Not all technical writers work in developer relations. And at many companies technical writers are considered part of other teams rather than developer relations. Some DevRel titles: Technical Writer, Technical Content Strategist I may have missed some. There’s actually a page that introduces the role pretty well. And courses you can take to help you become a technical writer.
Program managers tend to work across teams, creating and running projects to achieve specific goals. It can be internally facing, such as running content programs so that others are able to produce content on a regular cadence. It can be externally facing, such as interfacing with the community. It can be mixed. At some companies, they may also be involved in event planning, running conferences, that sort of thing. Generally at Google those are handled by marketing roles.
Note just so folks don’t get confused, Program Managers aren’t people managers, unless they are. That being a direct manager for a person is a separate role. You can be on the program manager ladder and manage people, or not. Managing people is something that you can do on each of the job ladders.
At Google, being a manager is not a requirement to advance. You can become very senior at Google, equivalent to the VP level, without managing people directly. This is true across many roles at Google. So don’t assume you need to be a manager to advance in your career. It won’t necessarily help you. If you’re a strong individual contributor who doesn’t care about being a manager, don’t seek out manager roles.
Applying for Jobs
The simplest way to apply for one of these roles is to find one, and apply for it. Once you’ve applied for a particularly job, the staffing team will do a first pass review of the role and ask the hiring manager if they are interested in you for their position. They may also find other hiring managers with similar roles and ask them. Basically at that point, you’re in the system.
If you know someone at Google, you can ask them for a referral. The more they know your work the better. Make sure it’s someone who thinks highly of you and can give you a strong recommendation. That person can then invite you to apply. If you’ve already applied, you can let your acquaintance know and they can contact the recruiter and give a referral. They get a nice bonus and you get some extra credibility. If your acquaintance doesn’t know your work, the most it’ll do is get a little more attention from recruiters. Not very much.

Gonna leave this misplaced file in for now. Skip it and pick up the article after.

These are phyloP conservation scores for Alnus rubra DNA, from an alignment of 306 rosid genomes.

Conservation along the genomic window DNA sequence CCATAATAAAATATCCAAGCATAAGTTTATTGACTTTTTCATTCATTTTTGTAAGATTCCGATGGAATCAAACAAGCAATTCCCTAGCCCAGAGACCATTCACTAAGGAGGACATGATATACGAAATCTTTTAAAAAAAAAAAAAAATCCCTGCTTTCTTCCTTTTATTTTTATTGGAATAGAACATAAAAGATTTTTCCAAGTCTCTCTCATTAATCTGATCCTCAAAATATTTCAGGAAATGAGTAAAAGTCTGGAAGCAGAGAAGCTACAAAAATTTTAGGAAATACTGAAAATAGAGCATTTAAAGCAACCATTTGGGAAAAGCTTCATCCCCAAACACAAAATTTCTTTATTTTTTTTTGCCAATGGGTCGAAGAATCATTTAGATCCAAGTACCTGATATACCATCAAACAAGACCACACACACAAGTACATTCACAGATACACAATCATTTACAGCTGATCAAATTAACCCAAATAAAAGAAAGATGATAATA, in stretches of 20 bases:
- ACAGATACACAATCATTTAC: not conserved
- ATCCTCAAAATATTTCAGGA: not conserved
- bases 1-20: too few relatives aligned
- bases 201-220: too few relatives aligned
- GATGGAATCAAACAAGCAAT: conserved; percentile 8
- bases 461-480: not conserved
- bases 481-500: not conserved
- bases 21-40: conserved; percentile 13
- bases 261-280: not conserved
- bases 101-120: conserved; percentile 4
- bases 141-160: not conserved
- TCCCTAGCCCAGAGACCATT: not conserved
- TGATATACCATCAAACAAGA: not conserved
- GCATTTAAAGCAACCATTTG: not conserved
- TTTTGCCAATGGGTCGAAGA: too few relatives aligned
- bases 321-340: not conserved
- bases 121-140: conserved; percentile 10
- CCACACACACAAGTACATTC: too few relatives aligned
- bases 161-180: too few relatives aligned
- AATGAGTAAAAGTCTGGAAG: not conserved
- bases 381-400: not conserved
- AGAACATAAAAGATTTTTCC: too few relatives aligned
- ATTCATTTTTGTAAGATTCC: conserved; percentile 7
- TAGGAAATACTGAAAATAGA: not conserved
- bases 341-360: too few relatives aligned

I won’t refer anyone I haven’t talked to. I’m pretty selective on who I refer in, and prefer only people that I know on a work level.
Preparing for the interview
If you get an interview, your recruiter can help guide you in any additional preparation you need to do. Here’s some additional resources.
Aja Hammerly has put together a great guide for the DevRel interview Acing the DevRel Interview. These are particularly important for Program Managers, DREs, and related jobs. Tech Writers should refer to Becoming a Tech Writer at Google.
In addition to the role specific roles, you should check out Googleyness and Leadership Interviews: The Basics . Every interviewer will be asking questions that can reflect on these traits. And generally there will be one interview (out of usually 4-5) that focus on Googleyness and Leadership.
If work you’ve done is in public, it can help to have a portfolio that showcases your work. This can include:
- Open source contributions
- Videos you’ve done
- Writing such as blog posts, articles, books, etc.
Developer Relations is a great field. And DevRel at Google has been a really wonderful experience for me. It’s also not for everyone. Bottom line, learn as much as you can about the role you’re applying for and use that to prepare for the interview experience.